None of the funds provided by this Act may be made available to the State of Illinois, or any agency of the State, unless (1) the use of such funds by the State is approved in legislation enacted by the State after the date of the enactment of this Act, or (2) Rod R. Blagojevich no longer holds the office of Governor of the State of Illinois.The preceding sentence shall not apply to any funds provided directly to a unit of local government (1) by a Federal department or agency, or (2) by an established formula from the State.
It seems to me that this move is unconstitutional. The federal government may condition receipt of federal funds on doing certain things. For example, the Supreme Court upheld the federal government only allowing for highway funding to the states if they raised the drinking age to 21. South Dakota v. Dole, 483 U.S. 203 (1987). However, that case only allowed the government to do so for reasons related to the “general welfare”. Helvering v. Davis, 301 U. S. 619, 640–41 (1937).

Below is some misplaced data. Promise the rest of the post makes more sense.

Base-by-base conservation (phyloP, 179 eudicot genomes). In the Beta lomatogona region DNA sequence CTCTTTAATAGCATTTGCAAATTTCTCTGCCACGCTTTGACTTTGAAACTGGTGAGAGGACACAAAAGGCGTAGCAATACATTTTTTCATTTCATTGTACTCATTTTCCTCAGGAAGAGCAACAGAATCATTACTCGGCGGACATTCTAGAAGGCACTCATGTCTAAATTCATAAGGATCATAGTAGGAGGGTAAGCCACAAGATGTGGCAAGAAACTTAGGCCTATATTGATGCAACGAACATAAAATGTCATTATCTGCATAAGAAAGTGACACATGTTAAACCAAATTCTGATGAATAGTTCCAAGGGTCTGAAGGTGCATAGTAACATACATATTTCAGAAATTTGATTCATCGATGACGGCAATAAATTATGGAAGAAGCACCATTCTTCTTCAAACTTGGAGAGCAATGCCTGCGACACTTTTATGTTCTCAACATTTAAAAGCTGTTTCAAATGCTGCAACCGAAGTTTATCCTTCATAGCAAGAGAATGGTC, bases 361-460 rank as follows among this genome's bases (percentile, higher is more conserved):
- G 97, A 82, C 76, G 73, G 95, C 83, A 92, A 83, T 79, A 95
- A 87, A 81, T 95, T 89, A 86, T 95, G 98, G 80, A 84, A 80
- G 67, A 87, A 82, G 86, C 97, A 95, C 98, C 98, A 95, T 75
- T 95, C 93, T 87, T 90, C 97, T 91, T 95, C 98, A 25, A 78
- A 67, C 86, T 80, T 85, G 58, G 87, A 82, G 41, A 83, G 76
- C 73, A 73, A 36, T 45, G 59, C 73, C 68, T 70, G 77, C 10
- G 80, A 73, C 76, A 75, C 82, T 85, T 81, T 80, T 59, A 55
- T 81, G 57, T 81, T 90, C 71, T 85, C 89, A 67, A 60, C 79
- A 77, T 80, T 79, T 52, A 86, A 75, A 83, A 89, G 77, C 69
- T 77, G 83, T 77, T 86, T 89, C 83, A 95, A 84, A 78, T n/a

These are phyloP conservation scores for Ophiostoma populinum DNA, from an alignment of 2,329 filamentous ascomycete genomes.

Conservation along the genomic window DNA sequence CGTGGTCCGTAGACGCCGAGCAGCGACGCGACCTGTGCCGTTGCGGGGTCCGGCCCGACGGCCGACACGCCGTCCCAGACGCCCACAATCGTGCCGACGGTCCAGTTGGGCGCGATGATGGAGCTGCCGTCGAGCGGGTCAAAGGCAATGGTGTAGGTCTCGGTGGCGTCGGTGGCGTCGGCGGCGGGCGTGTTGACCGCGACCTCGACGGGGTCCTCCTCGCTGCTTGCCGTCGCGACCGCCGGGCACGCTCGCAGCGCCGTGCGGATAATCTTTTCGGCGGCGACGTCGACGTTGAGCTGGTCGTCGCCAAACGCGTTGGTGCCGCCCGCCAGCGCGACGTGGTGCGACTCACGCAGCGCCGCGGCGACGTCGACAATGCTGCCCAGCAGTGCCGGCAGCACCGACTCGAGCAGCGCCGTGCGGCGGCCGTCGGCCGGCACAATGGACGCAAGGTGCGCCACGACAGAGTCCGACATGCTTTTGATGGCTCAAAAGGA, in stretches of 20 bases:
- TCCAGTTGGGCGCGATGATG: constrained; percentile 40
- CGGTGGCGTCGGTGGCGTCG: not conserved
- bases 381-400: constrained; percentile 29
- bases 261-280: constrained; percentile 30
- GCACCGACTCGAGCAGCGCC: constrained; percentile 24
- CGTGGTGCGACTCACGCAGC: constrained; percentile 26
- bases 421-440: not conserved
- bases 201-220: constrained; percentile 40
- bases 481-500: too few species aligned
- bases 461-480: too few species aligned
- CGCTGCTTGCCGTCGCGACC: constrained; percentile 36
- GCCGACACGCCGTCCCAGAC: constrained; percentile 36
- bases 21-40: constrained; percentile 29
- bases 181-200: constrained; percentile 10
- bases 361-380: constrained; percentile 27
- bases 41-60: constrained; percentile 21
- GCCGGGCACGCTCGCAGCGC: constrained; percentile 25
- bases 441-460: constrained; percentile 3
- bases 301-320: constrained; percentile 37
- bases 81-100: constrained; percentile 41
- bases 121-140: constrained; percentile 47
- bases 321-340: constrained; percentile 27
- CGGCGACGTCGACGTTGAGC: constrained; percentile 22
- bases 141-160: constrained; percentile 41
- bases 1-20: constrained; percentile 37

The question is whether Illinois getting rid of Gov. Blagojevich is related to the “general welfare.” Say what you will of the corrupt and profane Illinois governor, he has not yet been convicted of any crime. This probably isn’t an illegal bill of attainder since it’s punishing Illinois rather than Blagojevich himself, but it’s still a gross violation of the principle of federalism. The “general welfare” isn’t a way for Congress to advance narrow issues or play political hardball. It would be blatantly unconstitutional for Congress to condition federal funding on a state electing a Republican governor or electing a female governor. So why should it be constitutional for the federal government to withhold funds from Illinois because they refuse to impeach Blagojevich on Congress’ timetable.
Even though the courts generally defer to Congress on what is defined as being in the national interest, this seems to be a rather clear case of Congress overstepping their constitutional limits.